PAC-3 Missile successfully intercepted and destroyed a cruise missile target yesterday at the Utah Test and Training Range, in an unprecedented interoperability demonstration utilizing the Joint Land Attack Defense Elevated Netted Sensor (JLENS) and the PATRIOT system.’s
The test demonstrated a new capability recently introduced with the PAC-3 Missile Segment’s unique ability to detect, track, engage and destroy a cruise missile target at extended range in an integrated air and missile defense architecture that joins netted sensors and missile defense systems to provide greater capability for the warfighter.
PAC-3 has already demonstrated the ability to defeat cruise missile in 2004, as a single Lockheed Martin PAC-3 Missile was fired at a low-flying MQM-107D cruise missile target. The main challenge in defeating the cruise missile target is the detection and tracking of such low-flying targets. Back then the PAC-3 relied on ground-based sensors to spot the targets. However, often in realistic scenarios, an intercept of a cruise missile under these conditions would be considered merely as a ‘lucky shot’. turns the table in favor of the defender.
the JLENS system developed by Raytheon, referred to as an orbit, consists of two tethered 74-meter aerostats. One aerostat elevates a surveillance radar to 10,000 feet, providing 360-degree coverage out for hundreds of miles over land and sea. The other aerostat elevates a fire-control radar. Each of the aerostat platforms has the capability to integrate other communications and sensor systems. JLENS is designed primarily to detect and track hostile cruise missiles; however, it is also capable of detecting and tracking low-flying aircraft and unmanned aerial systems. JLENS also incorporates the capability to detect and track ballistic missiles, large caliber rockets and surface targets on land and sea.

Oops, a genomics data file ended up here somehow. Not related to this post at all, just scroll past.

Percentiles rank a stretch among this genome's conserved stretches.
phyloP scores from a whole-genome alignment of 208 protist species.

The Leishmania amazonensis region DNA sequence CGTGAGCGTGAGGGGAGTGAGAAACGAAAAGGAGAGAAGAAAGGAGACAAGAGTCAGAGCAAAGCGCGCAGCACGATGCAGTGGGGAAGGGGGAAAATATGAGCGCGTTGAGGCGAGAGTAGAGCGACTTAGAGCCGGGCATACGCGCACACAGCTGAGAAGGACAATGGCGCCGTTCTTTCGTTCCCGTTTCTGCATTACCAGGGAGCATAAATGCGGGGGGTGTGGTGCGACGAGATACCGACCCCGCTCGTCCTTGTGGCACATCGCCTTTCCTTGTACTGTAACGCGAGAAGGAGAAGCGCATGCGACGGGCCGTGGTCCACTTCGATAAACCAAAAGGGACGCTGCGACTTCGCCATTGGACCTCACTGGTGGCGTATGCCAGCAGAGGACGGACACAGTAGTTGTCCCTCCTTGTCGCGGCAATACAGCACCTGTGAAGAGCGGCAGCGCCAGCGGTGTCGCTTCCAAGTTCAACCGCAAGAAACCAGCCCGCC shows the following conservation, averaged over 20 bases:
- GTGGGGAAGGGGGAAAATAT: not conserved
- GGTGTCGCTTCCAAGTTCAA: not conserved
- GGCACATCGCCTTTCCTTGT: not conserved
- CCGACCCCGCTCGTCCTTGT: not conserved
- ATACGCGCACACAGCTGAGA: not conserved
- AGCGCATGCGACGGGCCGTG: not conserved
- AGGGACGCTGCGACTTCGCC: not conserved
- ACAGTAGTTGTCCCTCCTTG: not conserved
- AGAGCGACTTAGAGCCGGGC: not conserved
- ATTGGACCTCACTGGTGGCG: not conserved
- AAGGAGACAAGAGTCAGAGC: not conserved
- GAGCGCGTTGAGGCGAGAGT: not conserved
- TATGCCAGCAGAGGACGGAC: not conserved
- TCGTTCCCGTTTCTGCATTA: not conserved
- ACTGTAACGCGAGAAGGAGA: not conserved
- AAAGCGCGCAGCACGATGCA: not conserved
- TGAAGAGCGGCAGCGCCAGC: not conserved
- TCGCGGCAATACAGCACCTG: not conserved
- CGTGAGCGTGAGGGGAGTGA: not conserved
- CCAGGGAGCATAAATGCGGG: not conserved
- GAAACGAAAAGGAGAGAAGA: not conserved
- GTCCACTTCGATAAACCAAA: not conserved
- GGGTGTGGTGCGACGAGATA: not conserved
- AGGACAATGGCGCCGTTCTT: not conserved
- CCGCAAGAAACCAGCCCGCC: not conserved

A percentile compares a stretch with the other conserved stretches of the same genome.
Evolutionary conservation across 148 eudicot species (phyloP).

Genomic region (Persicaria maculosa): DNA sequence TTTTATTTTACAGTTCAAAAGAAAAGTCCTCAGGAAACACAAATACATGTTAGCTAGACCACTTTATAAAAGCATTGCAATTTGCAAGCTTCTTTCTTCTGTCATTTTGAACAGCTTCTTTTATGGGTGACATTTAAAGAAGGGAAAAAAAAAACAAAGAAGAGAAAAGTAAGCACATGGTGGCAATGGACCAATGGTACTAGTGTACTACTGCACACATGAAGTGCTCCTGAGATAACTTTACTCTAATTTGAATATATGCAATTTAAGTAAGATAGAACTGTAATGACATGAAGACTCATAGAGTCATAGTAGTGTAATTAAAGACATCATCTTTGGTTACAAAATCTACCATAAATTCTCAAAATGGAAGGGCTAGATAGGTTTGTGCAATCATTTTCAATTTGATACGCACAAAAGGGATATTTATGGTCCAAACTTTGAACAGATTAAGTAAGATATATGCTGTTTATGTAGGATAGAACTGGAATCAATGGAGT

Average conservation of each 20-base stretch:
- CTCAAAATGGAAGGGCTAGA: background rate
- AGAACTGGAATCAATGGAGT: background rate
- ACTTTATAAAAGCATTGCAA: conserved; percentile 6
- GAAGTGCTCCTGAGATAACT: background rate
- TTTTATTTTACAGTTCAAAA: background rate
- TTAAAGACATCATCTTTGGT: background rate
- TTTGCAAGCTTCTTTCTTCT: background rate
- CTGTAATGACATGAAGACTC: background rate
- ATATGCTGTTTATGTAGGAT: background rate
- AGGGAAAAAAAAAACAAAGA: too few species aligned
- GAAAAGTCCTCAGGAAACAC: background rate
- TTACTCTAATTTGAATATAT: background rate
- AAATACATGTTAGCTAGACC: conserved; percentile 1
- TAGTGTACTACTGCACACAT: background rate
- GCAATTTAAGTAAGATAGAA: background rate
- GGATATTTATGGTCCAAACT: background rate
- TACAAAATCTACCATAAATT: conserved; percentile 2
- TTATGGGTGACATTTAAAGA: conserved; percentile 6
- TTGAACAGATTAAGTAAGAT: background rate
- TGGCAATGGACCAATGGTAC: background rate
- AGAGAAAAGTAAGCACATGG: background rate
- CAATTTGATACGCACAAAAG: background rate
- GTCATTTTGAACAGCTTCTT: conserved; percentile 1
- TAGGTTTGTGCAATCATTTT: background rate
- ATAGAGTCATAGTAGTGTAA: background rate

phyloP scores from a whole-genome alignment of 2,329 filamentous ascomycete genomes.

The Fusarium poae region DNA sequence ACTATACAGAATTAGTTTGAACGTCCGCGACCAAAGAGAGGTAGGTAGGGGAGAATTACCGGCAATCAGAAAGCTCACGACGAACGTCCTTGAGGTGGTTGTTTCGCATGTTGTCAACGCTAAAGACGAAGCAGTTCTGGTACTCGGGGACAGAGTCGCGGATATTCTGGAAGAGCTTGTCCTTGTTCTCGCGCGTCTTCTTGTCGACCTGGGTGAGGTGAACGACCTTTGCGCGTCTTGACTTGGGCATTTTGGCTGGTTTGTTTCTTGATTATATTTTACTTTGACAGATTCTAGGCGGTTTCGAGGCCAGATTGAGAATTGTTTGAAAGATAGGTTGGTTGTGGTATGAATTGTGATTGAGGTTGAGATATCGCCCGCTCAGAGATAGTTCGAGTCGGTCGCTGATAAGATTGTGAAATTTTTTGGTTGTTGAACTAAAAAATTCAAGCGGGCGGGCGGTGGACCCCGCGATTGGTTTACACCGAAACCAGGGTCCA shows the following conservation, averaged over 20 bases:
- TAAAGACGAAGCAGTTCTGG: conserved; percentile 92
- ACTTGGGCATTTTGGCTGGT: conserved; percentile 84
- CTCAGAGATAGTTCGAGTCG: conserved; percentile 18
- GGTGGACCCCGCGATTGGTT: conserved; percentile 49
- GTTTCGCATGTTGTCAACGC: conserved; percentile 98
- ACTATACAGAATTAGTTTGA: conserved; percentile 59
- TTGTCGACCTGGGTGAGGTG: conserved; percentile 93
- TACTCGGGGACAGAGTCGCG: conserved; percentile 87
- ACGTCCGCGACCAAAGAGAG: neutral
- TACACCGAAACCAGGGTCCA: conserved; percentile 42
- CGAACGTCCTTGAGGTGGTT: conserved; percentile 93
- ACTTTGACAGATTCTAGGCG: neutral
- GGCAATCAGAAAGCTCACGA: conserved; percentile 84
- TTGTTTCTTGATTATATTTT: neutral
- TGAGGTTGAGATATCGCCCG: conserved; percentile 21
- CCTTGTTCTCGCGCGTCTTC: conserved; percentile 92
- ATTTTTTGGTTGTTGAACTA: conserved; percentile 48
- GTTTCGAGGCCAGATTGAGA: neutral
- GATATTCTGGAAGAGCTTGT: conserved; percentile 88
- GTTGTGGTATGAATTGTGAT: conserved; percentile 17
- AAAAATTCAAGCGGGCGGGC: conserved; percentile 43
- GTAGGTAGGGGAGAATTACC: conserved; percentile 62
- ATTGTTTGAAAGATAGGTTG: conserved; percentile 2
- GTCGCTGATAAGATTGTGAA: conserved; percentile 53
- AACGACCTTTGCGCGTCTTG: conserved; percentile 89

JLENS provides a ‘look down’ sensor that can better monitor large areas, even over contoured or mountainous terrain, providing the PAC-3 with the data for reliable target acquisition. The system completed the first demonstration test (DT1) in February, successfully proving its ability to track targets and integrate with fire control and tactical data link systems. At the time, Mark Rose, program director for JLENS withIntegrated Defense Systems explained: “In addition to detecting and tracking targets, the system demonstrated its ability to communicate targeting data over command and control systems, such as Link-16, and interface with combat identification support systems, such as IFF (Identify Friend or Foe), to discriminate between friendly and hostile aircraft and missiles.” these capabilities were essential to the success of the recent intercept.
“The PAC-3 Missile continues to be successful against today’s modern threats, and is ready for tomorrow’s modern plug-and-fight air and missile defense architectures,” said Richard McDaniel, vice president of PAC-3 programs at’s Missiles and Fire Control business. “This effort moves us closer towards achieving the U.S. Army’s vision of a truly integrated Air and Missile Defense System.”